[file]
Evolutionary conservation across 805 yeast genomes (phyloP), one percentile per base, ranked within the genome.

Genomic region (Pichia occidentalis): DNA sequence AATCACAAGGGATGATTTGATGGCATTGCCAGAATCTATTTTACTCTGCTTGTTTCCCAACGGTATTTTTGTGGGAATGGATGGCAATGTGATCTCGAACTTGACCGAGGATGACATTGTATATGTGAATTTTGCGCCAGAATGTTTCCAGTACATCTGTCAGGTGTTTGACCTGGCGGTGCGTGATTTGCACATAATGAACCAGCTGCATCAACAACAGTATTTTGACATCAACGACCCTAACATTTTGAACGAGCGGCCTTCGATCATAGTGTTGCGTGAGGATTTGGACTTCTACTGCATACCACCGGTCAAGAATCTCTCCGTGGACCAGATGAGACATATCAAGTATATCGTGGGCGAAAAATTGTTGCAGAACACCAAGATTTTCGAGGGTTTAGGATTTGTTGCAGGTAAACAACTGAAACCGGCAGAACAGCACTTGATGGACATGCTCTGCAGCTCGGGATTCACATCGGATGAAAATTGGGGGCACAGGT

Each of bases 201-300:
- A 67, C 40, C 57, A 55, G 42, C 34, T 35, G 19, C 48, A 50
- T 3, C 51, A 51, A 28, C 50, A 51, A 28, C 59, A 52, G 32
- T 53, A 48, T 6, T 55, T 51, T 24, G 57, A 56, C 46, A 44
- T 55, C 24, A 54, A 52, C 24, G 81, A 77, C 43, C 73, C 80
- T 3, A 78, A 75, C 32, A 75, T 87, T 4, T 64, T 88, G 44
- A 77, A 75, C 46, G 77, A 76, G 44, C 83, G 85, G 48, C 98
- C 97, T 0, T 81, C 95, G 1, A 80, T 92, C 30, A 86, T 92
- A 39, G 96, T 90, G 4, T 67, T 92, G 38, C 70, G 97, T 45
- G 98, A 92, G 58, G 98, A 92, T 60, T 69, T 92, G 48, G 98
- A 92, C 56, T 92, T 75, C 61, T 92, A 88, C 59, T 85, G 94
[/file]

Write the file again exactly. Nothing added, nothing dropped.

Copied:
Evolutionary conservation across 805 yeast genomes (phyloP), one percentile per base, ranked within the genome.

Genomic region (Pichia occidentalis): DNA sequence AATCACAAGGGATGATTTGATGGCATTGCCAGAATCTATTTTACTCTGCTTGTTTCCCAACGGTATTTTTGTGGGAATGGATGGCAATGTGATCTCGAACTTGACCGAGGATGACATTGTATATGTGAATTTTGCGCCAGAATGTTTCCAGTACATCTGTCAGGTGTTTGACCTGGCGGTGCGTGATTTGCACATAATGAACCAGCTGCATCAACAACAGTATTTTGACATCAACGACCCTAACATTTTGAACGAGCGGCCTTCGATCATAGTGTTGCGTGAGGATTTGGACTTCTACTGCATACCACCGGTCAAGAATCTCTCCGTGGACCAGATGAGACATATCAAGTATATCGTGGGCGAAAAATTGTTGCAGAACACCAAGATTTTCGAGGGTTTAGGATTTGTTGCAGGTAAACAACTGAAACCGGCAGAACAGCACTTGATGGACATGCTCTGCAGCTCGGGATTCACATCGGATGAAAATTGGGGGCACAGGT

Each of bases 201-300:
- A 67, C 40, C 57, A 55, G 42, C 34, T 35, G 19, C 48, A 50
- T 3, C 51, A 51, A 28, C 50, A 51, A 28, C 59, A 52, G 32
- T 53, A 48, T 6, T 55, T 51, T 24, G 57, A 56, C 46, A 44
- T 55, C 24, A 54, A 52, C 24, G 81, A 77, C 43, C 73, C 80
- T 3, A 78, A 75, C 32, A 75, T 87, T 4, T 64, T 88, G 44
- A 77, A 75, C 46, G 77, A 76, G 44, C 83, G 85, G 48, C 98
- C 97, T 0, T 81, C 95, G 1, A 80, T 92, C 30, A 86, T 92
- A 39, G 96, T 90, G 4, T 67, T 92, G 38, C 70, G 97, T 45
- G 98, A 92, G 58, G 98, A 92, T 60, T 69, T 92, G 48, G 98
- A 92, C 56, T 92, T 75, C 61, T 92, A 88, C 59, T 85, G 94